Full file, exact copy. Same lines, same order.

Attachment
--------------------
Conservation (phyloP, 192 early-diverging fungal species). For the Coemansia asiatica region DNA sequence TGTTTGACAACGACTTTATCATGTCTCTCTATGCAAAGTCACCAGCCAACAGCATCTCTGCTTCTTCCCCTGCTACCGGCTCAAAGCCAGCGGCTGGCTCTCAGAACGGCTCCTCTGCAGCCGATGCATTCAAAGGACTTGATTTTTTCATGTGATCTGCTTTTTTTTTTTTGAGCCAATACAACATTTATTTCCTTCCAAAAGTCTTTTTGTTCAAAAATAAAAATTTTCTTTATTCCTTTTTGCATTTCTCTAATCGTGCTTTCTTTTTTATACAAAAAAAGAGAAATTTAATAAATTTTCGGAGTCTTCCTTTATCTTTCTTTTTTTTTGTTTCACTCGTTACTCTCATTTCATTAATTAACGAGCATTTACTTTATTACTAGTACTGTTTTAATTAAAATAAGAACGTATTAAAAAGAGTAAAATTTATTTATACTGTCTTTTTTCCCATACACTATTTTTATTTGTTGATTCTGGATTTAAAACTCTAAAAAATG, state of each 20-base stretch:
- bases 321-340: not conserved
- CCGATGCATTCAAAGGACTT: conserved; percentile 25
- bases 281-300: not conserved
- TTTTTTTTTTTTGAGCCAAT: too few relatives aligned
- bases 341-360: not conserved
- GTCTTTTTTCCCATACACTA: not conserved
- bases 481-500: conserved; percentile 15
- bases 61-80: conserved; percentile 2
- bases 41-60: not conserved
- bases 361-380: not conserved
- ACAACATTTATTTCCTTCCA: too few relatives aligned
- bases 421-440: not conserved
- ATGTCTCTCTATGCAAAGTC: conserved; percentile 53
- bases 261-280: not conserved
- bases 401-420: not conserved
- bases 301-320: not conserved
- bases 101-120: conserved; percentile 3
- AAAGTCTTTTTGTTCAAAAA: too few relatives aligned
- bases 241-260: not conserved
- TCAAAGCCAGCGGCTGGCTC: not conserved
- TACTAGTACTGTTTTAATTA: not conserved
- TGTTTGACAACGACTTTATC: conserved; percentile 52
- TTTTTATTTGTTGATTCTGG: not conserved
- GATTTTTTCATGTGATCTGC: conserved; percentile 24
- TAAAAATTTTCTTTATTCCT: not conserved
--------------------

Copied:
Conservation (phyloP, 192 early-diverging fungal species). For the Coemansia asiatica region DNA sequence TGTTTGACAACGACTTTATCATGTCTCTCTATGCAAAGTCACCAGCCAACAGCATCTCTGCTTCTTCCCCTGCTACCGGCTCAAAGCCAGCGGCTGGCTCTCAGAACGGCTCCTCTGCAGCCGATGCATTCAAAGGACTTGATTTTTTCATGTGATCTGCTTTTTTTTTTTTGAGCCAATACAACATTTATTTCCTTCCAAAAGTCTTTTTGTTCAAAAATAAAAATTTTCTTTATTCCTTTTTGCATTTCTCTAATCGTGCTTTCTTTTTTATACAAAAAAAGAGAAATTTAATAAATTTTCGGAGTCTTCCTTTATCTTTCTTTTTTTTTGTTTCACTCGTTACTCTCATTTCATTAATTAACGAGCATTTACTTTATTACTAGTACTGTTTTAATTAAAATAAGAACGTATTAAAAAGAGTAAAATTTATTTATACTGTCTTTTTTCCCATACACTATTTTTATTTGTTGATTCTGGATTTAAAACTCTAAAAAATG, state of each 20-base stretch:
- bases 321-340: not conserved
- CCGATGCATTCAAAGGACTT: conserved; percentile 25
- bases 281-300: not conserved
- TTTTTTTTTTTTGAGCCAAT: too few relatives aligned
- bases 341-360: not conserved
- GTCTTTTTTCCCATACACTA: not conserved
- bases 481-500: conserved; percentile 15
- bases 61-80: conserved; percentile 2
- bases 41-60: not conserved
- bases 361-380: not conserved
- ACAACATTTATTTCCTTCCA: too few relatives aligned
- bases 421-440: not conserved
- ATGTCTCTCTATGCAAAGTC: conserved; percentile 53
- bases 261-280: not conserved
- bases 401-420: not conserved
- bases 301-320: not conserved
- bases 101-120: conserved; percentile 3
- AAAGTCTTTTTGTTCAAAAA: too few relatives aligned
- bases 241-260: not conserved
- TCAAAGCCAGCGGCTGGCTC: not conserved
- TACTAGTACTGTTTTAATTA: not conserved
- TGTTTGACAACGACTTTATC: conserved; percentile 52
- TTTTTATTTGTTGATTCTGG: not conserved
- GATTTTTTCATGTGATCTGC: conserved; percentile 24
- TAAAAATTTTCTTTATTCCT: not conserved